Wednesday, November 27, 2013

Charles Beard on the Pilgrims

Charles Beard
The New Republic is describing Charles Beard's December 1920 essay "We Shouldn't Be Grateful to the Pilgrims" as "the best hit piece against the pilgrims of all time."  Here is part of what he had to say in preparation for the 300th anniversary of the Pilgrims landing at Plymouth:

The solemn hour approaches. It will soon be just three hundred years since the Pilgrims let go their anchor off the coast of Cape Cod. A flood of oratory will surely descend upon us. The New England Societies, the Pilgrim societies, the Forbears societies, the Colonial Dames, and the French and Indian War societies, and all those who need an excuse for a night out will attend banquets given under the benign auspices of astute hotel managers. College presidents, serene, secure, solemn and starched will rise and tell again to restless youths the story of Miles Standish and Cotton Mather. Evangelical clergymen will set aside special days for sermons and thanksgivings. The Archbishop of Canterbury (shades of Laud!) will send a cablegram to the Back Bay Brotherhood! We shall be shown again, as Henry Jones Ford (Scotch-Irish) once remarked, "how civilization entered the United States by way of New England." We shall hear again how it was the Puritans who created on these shores representative and democratic republics, wrested the sword of power from George III, won the Revolutionary war, and freed the slaves. It has ever been thus. Egomania must be satisfied and after dinner speakers must have their fees.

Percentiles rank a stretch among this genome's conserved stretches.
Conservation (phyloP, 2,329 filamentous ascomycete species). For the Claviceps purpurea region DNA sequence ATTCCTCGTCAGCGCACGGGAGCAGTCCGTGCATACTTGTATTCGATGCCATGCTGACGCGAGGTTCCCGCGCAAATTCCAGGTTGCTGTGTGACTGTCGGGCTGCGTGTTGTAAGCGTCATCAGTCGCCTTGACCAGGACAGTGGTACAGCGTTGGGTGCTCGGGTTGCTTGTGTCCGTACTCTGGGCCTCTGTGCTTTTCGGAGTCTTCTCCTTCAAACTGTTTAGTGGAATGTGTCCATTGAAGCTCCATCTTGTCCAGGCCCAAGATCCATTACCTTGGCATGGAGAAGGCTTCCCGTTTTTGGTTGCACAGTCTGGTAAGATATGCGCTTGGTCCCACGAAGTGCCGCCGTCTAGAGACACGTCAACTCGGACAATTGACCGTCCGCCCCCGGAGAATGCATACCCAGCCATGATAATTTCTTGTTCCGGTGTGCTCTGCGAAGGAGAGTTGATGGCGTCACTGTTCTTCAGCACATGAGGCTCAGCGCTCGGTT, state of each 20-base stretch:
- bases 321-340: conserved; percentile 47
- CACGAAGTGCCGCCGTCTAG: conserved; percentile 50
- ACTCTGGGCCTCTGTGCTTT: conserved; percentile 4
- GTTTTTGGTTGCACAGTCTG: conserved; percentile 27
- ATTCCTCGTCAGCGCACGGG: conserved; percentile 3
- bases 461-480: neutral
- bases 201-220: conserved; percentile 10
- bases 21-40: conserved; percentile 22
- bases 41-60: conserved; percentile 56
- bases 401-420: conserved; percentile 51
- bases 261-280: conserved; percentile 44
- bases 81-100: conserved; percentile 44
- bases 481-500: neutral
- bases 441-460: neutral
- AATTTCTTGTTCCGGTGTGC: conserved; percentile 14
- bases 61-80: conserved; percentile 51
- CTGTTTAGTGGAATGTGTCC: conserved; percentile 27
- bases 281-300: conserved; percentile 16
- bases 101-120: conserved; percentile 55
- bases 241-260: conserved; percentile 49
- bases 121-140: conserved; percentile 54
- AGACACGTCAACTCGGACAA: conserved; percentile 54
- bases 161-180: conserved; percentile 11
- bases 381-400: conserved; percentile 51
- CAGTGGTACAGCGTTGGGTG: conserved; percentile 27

The flood of half truth, honest ignorance, and splendid conceit will produce an equal reaction—a cry of rage and pain from the improvers of America. Mr. H.L. Mencken will burst upon our affrighted gaze in full war paint, knife in teeth, a tomahawk dripping with ink in one hand, a stein of Pilsner in the other, and the scalps of Professors Phelps, Sherman, and Matthews hanging to his belt. He will spout a huge geyser of pishposh and set innumerable smaller geysers in motion near Greenwich village.
In view of the clouds on the horizon and the impending deluge, it would be well to take our latitude now and find our course lest we should be blown ashore and wrecked upon the rocks of Plain Asininity. Nothing would be more sensible than to renew our acquaintance with Green, Gardiner, Prothero, Hallam, Lingard, Clarendon, Ludlow, Bradford, Usher, Bancroft, and the other serried volumes that flank the wall. The record seems to stand fairly clear: an autocratic Stuart monarchy and an intolerant ear-clipping Church, the protests of the purifiers, qui ... receptam Ecclesiae Anglicanae disciplinam, liturgiam, episcoporum vocationem in quaestionem palam vocarunt, immo damnarunt, the propositions of Cartwright, the godliness of the independents, the Mayflower compact. Cotton Mather's Magnalia, and all the rest....